tidepool

Nature's aquariums—tide pools are places of wonder and discovery. Your child will be fascinated by the many forms of life they can discover in tide pools as they observe these mini-ecosystems up close. The abundance of marine life and simplicity makes exploring tide pools an excellent nature-based activity to do with your kids. While you don't need to prep too much or haul too much stuff (our favorite kind of activity) to go tide pooling, it's best to have a basic understanding of what to expect to get the most out of the activity.

 

What are tide pools?

Tide pools or rocky intertidal zones, are areas of the coastline that are covered and uncovered each day by the high and low tides. Tide pools are formed when water is trapped in depressions on rocky shorelines during low tides. An incredible variety of colorful marine plants and animals can be found on rocks or in tide pools—seaweeds, sea anemones, mussels, hermit crabs, limpets, and sea stars. The level of low tide will determine what you can see.

 

How do you "tide pool?"

To "tide pool" with your kids is to simply head out to a tide pool (at low tide) and explore to your heart's desire. Blending in with their environment is a survival strategy for most critters you'll find in tide pools so your child will have to practice close observation and patience.

You don't need to bring anything but curiosity, though water shoes can certainly be helpful if you're exploring around rocks, and it might be fun to bring along a magnifying glass as well as marine life guide book or ID cards to your local tidal organisms.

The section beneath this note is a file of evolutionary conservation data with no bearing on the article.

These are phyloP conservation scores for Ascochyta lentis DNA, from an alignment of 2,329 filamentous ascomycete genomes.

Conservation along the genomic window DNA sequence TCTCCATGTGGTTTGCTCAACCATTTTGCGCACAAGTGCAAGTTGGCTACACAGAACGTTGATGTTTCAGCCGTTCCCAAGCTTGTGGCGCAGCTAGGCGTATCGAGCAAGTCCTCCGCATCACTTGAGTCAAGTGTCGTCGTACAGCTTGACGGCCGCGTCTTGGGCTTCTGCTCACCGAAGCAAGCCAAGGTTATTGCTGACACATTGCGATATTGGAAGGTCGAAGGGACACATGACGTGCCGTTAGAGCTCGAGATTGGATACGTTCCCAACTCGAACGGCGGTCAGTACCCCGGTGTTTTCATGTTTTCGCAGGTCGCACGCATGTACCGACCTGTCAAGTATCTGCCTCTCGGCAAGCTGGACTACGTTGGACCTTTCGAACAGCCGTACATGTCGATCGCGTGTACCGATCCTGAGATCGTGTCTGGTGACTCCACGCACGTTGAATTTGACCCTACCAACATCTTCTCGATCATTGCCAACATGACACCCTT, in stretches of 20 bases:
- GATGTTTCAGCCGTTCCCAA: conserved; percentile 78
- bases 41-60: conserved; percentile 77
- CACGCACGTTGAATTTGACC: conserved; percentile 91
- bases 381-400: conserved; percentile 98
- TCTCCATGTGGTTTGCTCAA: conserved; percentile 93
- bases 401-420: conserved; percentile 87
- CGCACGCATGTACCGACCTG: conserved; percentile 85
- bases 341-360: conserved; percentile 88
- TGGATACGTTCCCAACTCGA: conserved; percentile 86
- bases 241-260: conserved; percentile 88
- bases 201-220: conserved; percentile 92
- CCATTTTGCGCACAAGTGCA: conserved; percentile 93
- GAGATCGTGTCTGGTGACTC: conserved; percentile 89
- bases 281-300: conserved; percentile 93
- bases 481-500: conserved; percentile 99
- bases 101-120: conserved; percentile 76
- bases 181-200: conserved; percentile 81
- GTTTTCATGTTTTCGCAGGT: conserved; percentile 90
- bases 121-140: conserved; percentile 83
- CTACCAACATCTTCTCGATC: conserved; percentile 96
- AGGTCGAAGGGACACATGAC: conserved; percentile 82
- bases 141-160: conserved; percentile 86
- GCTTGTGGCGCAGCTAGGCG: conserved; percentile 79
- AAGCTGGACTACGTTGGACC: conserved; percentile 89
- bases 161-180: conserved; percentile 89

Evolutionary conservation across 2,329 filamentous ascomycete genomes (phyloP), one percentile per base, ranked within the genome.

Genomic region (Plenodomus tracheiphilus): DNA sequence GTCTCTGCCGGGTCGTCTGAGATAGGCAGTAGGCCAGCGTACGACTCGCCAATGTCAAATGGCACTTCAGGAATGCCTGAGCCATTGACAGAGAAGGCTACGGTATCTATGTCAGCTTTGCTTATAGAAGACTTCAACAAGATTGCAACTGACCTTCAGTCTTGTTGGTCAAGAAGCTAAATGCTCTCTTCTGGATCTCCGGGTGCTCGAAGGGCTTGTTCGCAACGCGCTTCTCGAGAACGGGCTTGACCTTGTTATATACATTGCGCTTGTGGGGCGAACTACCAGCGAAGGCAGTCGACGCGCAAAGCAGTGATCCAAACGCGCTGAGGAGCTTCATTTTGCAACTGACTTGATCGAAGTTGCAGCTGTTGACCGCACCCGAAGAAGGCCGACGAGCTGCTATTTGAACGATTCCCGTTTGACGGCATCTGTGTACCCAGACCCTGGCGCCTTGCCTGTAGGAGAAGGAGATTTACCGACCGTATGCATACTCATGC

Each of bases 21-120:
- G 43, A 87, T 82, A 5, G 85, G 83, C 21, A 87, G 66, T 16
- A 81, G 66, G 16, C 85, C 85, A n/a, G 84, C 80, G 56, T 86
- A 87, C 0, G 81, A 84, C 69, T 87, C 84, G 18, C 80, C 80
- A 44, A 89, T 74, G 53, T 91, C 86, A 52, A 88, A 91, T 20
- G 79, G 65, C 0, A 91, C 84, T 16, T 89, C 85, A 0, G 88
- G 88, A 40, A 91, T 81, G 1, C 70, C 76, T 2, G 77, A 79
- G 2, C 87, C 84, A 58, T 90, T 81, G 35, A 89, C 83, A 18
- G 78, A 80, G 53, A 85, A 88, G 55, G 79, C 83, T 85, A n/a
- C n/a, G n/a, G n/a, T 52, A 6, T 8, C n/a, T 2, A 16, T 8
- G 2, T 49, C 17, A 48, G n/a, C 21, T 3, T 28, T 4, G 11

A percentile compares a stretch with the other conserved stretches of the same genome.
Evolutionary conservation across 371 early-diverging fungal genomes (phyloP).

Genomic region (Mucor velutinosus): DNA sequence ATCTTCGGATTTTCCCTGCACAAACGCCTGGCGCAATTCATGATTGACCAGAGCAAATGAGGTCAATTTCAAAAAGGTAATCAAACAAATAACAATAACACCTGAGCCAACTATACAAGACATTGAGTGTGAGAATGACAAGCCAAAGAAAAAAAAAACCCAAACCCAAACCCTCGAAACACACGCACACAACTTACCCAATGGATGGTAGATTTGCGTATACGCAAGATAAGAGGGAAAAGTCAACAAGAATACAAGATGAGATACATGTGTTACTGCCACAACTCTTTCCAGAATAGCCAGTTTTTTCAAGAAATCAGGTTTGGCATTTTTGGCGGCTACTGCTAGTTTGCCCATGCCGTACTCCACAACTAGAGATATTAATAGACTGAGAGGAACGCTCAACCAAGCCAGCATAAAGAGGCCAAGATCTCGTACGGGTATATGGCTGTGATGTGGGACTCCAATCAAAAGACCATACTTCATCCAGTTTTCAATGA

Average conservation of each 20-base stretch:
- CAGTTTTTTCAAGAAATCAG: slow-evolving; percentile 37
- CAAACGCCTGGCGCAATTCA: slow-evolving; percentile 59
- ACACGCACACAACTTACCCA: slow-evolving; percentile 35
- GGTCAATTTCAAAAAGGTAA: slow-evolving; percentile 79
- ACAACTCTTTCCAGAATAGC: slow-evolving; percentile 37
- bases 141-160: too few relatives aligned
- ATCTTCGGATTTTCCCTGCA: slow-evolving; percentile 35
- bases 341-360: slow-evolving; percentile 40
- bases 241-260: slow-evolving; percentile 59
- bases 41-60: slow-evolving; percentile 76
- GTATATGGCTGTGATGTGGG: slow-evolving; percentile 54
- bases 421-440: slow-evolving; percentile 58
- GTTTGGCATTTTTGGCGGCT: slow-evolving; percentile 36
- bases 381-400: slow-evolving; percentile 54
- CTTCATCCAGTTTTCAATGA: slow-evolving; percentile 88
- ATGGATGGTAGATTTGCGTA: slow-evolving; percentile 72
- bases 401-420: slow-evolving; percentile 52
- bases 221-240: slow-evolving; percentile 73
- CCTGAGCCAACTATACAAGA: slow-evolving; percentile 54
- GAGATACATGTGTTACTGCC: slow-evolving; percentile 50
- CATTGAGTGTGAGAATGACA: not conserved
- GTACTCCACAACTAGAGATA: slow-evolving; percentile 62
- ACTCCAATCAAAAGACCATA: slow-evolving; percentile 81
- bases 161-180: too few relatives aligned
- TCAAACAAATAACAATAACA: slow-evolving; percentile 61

Tide pooling is a great sensory experience. Encourage your kids to gently run their two fingers (to be gentle to the animal)to get a sense of textures.

If you live somewhere where you will find live or desiccating sea urchin, be careful. The spines can easily get stuck in little (or big) feet and can be quite painful.

When do you tide pool?

You should check your local tide report to see when low tides are expected in the area you plan to explore. Each day has two low tides and two high tides. Choose the low tide time that works best for you.

Do you have to be an expert on marine life?

You certainly do not have to have specialized knowledge of marine life, though it certainly helps if you can help your child understand what he or she is looking at. You might want to do some research together ahead of time to learn what creatures are local to the area you plan to explore. Also, portable ID cards or a guide book can certainly be helpful. There are abundant online resources that you and your kids can explore to get up to speed on tidal marine life.

Is it safe for the organisms?

It is important to remember that walking through tide pools is very dangerous to the tiny, delicate marine organisms living there because they can be easily crushed underfoot. Exploring pools usually means turning over rocks that may be protecting animals from light and air that could kill them. Pulling intertidal animals off the rocks or poking them with sticks can damage or destroy them. Few organisms survive being removed from their tide pool home.

Most of all, have fun and let your kids' curiosity take over! Happy tide pooling!!

Tips for Tide Pooling

Do not disturb or turn over rocks.

Avoid harming tide pool animals—don’t pick them up, pull them off the rocks, or poke them with sticks.

Walk gently and cautiously. Rocks can be sharp or slippery. Take care not to step on marine life.

For safety’s sake, always face the ocean when exploring tide pools and beware of unexpected waves that can sweep you off the rocks.